"Character-Building Children's Books for Family Reading"

Enjoy learning values, studying animals and improving literacy


Posted by on Aug 22, 2013 in Featured | 0 comments


The stoat is a short tailed weasel. Jack’s weasel looked very much like this.

If you are not familiar with weasels, it’s good to learn what an energetic animal this is.  It reminds me of that old nursery rhyme, “Round and round the mulberry bush, the money chased the weasel.  The monkey thought it all was in fun. POP goes the weasel.”

So now, maybe it is easier for you to imagine what Harry was like after he ate some sugar from the sugar bowl.  There are other YouTube videos that you can watch to see active a weasel is normally when he is just playing and not preparing to attack his prey.

Published on Apr 14, 2013      Ozzy the weasel’s war dance:      http://youtu.be/VdRXuyBOyow 

The weasel war dance is a colloquial term for a behavior of excited ferrets and weasels. In wild animals, it is speculated that this dance is used to confuse or disorient prey. In domestic animals, the war dance usually follows play or the successful capture of a toy or a stolen object and is commonly held to mean that the weasel is thoroughly enjoying itself.

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What do we know about Literacy?

Posted by on Aug 15, 2013 in Literacy | 0 comments

We know the word Literacy.  But, what do we know about it?

We know when a person is literate or not literate.  But, it’s not an either or situation.  There are infinite stages between being literate or not literate.

And, for many of us who have already raised children, even home-schooled them… we didn’t know many of the details of enabling our children to be literate.  At least I didn’t.

I knew that I wanted my children to speak correctly, which meant that they needed to use grammar correctly.  I never spoke baby talk to them.  I always tried to speak correct English so that they would always hear reasonably correct English from me.  I wanted them to be able to take an English entrance exam and just have to think about what they’ve heard instead of trying to think of the rules that family conversation may or may not have followed.  In other words, I wanted the rules for grammar and family conversation to agree.

But, now we CAN understand what contributes to excellent literacy and can include those ideas, thoughts, concepts into whatever you are teaching or sharing with your children.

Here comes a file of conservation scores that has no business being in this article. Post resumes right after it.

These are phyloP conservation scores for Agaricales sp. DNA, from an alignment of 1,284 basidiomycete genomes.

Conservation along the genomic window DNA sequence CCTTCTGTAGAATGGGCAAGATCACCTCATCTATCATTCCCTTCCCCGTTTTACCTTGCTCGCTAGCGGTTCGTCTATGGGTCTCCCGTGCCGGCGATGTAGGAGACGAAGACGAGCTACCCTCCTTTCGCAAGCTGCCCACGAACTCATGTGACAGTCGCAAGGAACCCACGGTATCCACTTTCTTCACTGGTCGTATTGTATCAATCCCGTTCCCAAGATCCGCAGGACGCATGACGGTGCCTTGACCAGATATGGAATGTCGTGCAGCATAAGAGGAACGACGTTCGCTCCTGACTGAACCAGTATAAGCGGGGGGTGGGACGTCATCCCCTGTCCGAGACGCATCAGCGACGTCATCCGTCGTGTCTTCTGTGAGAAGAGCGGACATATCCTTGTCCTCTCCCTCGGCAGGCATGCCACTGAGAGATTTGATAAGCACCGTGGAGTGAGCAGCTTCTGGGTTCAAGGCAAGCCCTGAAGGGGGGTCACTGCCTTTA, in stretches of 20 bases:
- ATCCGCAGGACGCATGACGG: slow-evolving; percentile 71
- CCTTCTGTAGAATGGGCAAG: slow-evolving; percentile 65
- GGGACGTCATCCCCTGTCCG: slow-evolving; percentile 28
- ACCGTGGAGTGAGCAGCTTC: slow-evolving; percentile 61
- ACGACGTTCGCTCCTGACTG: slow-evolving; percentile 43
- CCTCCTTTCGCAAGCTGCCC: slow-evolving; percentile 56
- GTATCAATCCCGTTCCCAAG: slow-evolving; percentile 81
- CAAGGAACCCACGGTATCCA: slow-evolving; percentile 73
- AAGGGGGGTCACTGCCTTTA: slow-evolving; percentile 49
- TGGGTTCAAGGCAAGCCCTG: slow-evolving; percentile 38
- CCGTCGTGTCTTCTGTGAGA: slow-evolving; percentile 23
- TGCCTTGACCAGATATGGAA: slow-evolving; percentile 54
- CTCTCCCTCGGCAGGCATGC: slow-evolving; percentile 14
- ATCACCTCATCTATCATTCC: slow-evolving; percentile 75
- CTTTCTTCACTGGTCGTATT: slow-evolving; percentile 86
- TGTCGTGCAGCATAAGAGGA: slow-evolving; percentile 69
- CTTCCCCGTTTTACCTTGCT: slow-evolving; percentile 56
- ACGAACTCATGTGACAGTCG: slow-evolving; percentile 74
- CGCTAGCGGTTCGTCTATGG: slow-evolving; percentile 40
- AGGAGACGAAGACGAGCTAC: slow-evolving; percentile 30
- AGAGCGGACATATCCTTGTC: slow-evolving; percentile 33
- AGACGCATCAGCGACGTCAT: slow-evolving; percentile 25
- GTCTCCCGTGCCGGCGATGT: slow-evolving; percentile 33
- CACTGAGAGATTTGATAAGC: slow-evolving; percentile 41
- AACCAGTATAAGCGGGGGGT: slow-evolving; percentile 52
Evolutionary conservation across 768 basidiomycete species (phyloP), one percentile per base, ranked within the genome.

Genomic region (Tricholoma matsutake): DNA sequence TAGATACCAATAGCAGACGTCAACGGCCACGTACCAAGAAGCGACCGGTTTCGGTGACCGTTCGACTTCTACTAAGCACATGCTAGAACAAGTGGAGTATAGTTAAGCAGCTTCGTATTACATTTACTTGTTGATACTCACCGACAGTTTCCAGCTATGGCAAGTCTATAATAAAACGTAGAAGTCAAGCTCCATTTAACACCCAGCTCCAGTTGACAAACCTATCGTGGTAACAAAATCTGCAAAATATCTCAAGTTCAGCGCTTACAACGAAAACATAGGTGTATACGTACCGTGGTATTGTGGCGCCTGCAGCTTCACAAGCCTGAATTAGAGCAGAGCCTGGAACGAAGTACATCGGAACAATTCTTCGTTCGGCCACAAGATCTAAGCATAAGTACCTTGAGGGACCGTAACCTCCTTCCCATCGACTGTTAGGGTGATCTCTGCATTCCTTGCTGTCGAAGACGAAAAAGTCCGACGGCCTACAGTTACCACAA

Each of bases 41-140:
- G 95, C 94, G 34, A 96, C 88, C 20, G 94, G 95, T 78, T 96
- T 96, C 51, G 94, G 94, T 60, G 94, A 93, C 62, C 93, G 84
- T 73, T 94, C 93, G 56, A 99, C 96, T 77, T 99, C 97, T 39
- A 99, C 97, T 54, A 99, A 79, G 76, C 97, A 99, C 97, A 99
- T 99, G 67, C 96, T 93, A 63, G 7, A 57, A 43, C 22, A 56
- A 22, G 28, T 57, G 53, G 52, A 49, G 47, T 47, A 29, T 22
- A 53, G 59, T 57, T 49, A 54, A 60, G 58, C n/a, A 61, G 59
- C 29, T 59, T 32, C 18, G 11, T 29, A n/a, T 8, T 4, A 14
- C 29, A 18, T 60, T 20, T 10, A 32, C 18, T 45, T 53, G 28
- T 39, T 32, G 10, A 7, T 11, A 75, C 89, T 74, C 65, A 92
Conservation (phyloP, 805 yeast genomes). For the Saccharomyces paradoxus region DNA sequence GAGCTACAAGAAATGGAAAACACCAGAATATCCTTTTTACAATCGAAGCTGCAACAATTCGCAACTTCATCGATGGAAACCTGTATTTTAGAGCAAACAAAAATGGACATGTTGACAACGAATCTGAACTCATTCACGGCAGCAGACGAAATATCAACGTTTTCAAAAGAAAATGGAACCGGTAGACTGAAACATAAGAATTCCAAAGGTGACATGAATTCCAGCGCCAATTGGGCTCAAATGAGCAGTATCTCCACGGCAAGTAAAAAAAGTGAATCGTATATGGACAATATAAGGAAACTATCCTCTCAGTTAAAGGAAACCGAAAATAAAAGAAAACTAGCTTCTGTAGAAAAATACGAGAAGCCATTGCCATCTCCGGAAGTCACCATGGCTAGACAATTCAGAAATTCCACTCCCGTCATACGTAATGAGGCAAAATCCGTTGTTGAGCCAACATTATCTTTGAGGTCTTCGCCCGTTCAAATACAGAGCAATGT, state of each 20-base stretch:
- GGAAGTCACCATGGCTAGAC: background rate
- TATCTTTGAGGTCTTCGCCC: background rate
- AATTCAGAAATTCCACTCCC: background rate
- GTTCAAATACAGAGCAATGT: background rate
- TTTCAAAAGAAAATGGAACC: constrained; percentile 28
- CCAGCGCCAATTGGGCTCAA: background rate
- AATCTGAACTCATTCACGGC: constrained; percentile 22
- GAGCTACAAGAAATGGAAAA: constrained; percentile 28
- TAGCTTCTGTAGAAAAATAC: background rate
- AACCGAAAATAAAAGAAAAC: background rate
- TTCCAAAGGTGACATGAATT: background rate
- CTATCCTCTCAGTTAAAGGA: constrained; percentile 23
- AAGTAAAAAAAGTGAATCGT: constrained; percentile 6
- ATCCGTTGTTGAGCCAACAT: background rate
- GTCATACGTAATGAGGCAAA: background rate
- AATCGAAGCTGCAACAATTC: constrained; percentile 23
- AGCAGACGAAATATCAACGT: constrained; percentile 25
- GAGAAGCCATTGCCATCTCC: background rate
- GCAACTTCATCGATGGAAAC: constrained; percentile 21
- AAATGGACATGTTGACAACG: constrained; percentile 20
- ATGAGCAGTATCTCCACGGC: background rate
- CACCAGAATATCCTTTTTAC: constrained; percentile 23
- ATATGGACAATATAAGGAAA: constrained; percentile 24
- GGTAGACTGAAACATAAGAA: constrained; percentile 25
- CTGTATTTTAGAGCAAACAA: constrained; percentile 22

Just to give you a little head start into the amazing study of literacy.  Here are a few things that you are accomplishing by reading to children:

  • They hear words pronounced correctly which in turn enables them to do so.
  • They can learn new vocabulary just by context.  And, they can be encouraged to ask about a new word. That can be taken a few steps further.
  • They hear and absorb phrasing.
  • They hear modulation of voice throughout the sentence. That contributes to their enjoyment of being read to and may encourage them to read to younger siblings or friends.
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Reading to Children

Posted by on Jul 17, 2013 in Literacy | 0 comments

Reading to Children

Reading to children is the simple way we help our children grow in literacy.

story time with grandpa

We read to children for their pleasure or ours.  Or, we want them to learn something about history, a person or countless other things.  We may not have realized how reading to them improves their literacy.  Look at the list below and maybe be amazed at what is potentially accomplished by so simple a task.

  • In the picture above you can see a relationship being developed between the reader and the listeners.
  • The children hear new words and how to pronounce them.  Vocabulary is increased if you take the time to define new words.
  • The children hear phrasing, and that adds to their communication skills.  They learn how to read outloud to others.
  • They develop a love of books, reading and learning.  Don’t you wonder what book Grandpa is reading to such an enthusiastic group of children?
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